Happy Birthday Duncan Phillips

Works by Milton Avery, Robert Motherwell, Alexander Calder, and Karl Knaths

Clockwise from top left: Milton Avery, Black Sea, 1959. Oil on canvas, 50 x 67 3/4 in. The Phillips Collection, Washington, D.C. Acquired 1965. Robert Motherwell, In White and Yellow Ochre, 1961. Oil, charcoal, ink, tempera and paper collage on paper, 40 7/8 x 27 in. The Phillips Collection, Washington, D.C. Acquired 1965. Alexander Calder, Only, Only Bird, 1951. Tin cans and wire, 11 x 17 x 39 in. The Phillips Collection, Washington, D.C. Acquired 1966. Karl Knaths, The Blue Heron at the Tide Wash, 1956. Oil on canvas; 24 x 30 in. The Phillips Collection, Washington, D.C. Acquired 1965.

I had the pleasure of speaking last night to Alice Phillips Swistel, great-niece of Duncan Phillips who was born today in 1886. It’s not surprising that the conversation came around to her memories of him. Though I’ve worked here for over five years and handled many of Phillips’s belongings–his journals, book collection, letters–I always welcome more insight. Above are images of five works Phillips purchased in the last months of his life. I think the selection is telling, featuring his devoted friendship and support of artists (Knaths), and his appreciation for complexity (Motherwell). These works display many of the hallmarks of Phillips as a collector: his patronage and loyalty, the joy of discovering, a passion for seeking the new.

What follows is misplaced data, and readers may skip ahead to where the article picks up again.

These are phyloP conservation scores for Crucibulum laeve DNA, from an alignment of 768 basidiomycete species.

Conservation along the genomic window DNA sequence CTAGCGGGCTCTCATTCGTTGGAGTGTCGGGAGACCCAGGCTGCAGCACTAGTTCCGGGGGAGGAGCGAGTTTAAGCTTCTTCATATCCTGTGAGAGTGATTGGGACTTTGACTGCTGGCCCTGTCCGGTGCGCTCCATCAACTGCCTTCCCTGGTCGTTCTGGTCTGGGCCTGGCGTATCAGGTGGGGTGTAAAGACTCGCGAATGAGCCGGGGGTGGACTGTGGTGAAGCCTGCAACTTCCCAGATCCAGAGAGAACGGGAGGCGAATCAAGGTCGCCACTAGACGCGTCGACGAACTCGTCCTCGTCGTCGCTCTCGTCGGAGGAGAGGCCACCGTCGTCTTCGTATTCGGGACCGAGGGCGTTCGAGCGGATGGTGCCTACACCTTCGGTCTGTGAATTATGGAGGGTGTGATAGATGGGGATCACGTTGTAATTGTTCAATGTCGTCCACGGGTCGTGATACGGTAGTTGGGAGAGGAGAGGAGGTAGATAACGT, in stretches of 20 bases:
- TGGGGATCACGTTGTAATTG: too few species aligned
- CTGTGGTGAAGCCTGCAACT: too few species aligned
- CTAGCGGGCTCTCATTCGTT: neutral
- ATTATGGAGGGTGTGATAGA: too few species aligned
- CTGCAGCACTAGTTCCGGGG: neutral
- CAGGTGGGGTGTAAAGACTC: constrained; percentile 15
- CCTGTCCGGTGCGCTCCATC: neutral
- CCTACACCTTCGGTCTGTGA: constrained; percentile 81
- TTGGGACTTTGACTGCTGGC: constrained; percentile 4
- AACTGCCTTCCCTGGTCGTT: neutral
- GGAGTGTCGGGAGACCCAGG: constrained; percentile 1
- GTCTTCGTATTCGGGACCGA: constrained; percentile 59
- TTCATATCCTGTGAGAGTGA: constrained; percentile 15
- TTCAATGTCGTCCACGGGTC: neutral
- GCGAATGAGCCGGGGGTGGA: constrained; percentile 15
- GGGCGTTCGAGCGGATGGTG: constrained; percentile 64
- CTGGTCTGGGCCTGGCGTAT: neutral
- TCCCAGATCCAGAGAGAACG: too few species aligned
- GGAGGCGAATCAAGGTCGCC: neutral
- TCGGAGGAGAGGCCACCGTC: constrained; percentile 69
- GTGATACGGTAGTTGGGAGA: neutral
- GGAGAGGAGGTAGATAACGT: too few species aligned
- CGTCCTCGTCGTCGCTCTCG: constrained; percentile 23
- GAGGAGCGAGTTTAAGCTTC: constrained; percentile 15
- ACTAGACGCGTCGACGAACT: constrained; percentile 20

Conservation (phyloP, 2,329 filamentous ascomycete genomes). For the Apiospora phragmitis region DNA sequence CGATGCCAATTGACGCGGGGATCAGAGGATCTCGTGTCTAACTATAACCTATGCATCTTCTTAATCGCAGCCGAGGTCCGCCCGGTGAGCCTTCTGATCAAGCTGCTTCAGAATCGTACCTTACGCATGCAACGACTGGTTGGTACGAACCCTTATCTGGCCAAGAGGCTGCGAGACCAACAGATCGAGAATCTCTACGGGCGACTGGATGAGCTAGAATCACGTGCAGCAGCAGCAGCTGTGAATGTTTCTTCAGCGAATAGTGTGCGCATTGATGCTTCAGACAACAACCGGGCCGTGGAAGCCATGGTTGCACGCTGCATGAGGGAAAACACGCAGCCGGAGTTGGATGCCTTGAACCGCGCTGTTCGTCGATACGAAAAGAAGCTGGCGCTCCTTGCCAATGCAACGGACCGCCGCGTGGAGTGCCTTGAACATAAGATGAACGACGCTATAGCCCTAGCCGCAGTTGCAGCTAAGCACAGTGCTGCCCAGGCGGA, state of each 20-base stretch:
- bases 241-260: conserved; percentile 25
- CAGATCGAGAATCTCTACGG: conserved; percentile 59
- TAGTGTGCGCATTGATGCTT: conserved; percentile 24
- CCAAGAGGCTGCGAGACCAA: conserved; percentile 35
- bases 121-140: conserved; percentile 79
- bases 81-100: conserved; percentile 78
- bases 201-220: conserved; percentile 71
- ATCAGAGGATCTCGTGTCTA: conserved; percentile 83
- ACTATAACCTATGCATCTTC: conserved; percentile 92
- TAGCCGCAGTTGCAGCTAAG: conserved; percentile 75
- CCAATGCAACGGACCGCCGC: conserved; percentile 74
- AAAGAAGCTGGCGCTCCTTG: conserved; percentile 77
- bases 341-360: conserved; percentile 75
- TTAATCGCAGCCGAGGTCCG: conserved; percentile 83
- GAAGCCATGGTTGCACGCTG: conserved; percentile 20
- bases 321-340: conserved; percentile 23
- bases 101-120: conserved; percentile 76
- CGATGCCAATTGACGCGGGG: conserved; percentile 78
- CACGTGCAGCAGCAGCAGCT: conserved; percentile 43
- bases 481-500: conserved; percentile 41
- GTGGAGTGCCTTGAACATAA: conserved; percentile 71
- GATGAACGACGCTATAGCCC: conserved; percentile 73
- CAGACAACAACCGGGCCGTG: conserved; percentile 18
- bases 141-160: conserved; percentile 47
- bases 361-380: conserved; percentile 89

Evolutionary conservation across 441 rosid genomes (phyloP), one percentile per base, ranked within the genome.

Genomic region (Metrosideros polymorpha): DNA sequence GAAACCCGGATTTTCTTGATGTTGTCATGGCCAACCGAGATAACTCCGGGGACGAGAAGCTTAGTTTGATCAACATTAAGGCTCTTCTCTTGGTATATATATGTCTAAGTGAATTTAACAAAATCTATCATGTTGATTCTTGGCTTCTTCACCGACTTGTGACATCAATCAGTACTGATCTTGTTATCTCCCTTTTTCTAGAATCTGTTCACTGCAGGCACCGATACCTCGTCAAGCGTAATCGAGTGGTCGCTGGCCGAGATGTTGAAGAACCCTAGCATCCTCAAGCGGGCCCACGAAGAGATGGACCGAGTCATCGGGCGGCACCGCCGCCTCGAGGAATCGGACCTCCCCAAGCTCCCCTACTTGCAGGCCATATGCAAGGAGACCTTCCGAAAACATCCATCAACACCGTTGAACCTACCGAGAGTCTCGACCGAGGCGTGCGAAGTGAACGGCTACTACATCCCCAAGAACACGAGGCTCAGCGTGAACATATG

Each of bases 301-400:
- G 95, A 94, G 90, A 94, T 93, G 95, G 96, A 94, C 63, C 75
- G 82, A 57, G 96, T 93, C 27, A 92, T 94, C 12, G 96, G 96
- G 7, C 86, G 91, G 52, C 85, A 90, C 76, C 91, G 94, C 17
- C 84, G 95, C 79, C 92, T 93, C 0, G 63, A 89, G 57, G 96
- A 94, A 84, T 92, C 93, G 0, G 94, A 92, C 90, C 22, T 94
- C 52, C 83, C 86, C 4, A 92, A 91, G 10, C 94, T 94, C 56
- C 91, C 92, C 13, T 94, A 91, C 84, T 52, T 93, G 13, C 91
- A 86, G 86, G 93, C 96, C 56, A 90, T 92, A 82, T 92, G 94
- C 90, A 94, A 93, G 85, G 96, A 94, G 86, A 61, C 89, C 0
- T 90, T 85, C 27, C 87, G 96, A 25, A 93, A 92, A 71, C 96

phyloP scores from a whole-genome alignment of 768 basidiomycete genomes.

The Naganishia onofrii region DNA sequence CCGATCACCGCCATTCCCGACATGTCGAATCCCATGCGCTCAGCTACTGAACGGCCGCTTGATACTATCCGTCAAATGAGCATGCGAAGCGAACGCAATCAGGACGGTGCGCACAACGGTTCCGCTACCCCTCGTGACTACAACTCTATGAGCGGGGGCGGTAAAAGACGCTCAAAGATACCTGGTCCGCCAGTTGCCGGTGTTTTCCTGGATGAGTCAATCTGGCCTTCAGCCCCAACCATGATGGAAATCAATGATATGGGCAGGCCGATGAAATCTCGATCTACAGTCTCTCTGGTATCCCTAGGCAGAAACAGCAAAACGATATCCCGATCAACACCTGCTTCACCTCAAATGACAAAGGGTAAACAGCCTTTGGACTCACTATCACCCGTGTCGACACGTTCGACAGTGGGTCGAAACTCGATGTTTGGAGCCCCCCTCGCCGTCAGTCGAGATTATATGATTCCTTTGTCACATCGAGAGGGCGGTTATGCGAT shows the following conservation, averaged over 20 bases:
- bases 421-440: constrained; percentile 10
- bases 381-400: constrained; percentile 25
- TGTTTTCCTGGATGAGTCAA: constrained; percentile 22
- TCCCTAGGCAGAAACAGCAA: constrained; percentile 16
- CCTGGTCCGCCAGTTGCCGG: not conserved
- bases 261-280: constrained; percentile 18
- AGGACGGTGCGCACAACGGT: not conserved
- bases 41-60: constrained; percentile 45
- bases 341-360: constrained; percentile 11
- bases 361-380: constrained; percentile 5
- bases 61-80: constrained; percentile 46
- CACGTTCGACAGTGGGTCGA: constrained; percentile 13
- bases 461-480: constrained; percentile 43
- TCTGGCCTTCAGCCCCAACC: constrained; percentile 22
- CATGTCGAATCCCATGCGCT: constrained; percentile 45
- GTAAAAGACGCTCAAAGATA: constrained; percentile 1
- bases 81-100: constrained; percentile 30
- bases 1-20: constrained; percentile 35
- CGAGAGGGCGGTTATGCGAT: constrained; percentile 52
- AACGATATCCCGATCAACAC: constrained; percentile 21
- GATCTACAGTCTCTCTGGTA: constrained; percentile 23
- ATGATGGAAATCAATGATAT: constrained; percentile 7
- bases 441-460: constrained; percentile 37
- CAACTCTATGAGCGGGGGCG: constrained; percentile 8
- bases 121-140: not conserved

Summer Heat and Gardens

Karl Knaths, Green Squash, 1948. Oil on canvas, 24 1/8 x 27 1/4 in. The Phillips Collection, Washington, D.C. Acquired 1948.

Summer solstice isn’t until June 21, but it has certainly felt like summer already. Late spring of 1943 was also hot. Letters from Elmira Bier, Duncan Phillips’s assistant, to Alfred Stieglitz sound much like conversation you would hear around our Dupont Circle neighborhood today. On June 29, 1943, she writes, “I trust [my letter] finds you well and able to stand this heat. I am tiring a little of one topic of conversation but no one seems able to avoid it.” In a letter a few weeks before, she lovingly described her gardening:

At the moment we are having a nice summer shower which will be fine for the brockely[sic] I set out last night. My dream for a small house and a large garden is still only the stuff dreams are made of but I have the use of a garden where I have put cabbages among my roses and tomatoes with my violets so weather has become very important to me. I’ll report on the crops later.

Ms. Bier started working for The Phillips Collection in 1923 and retired in 1972.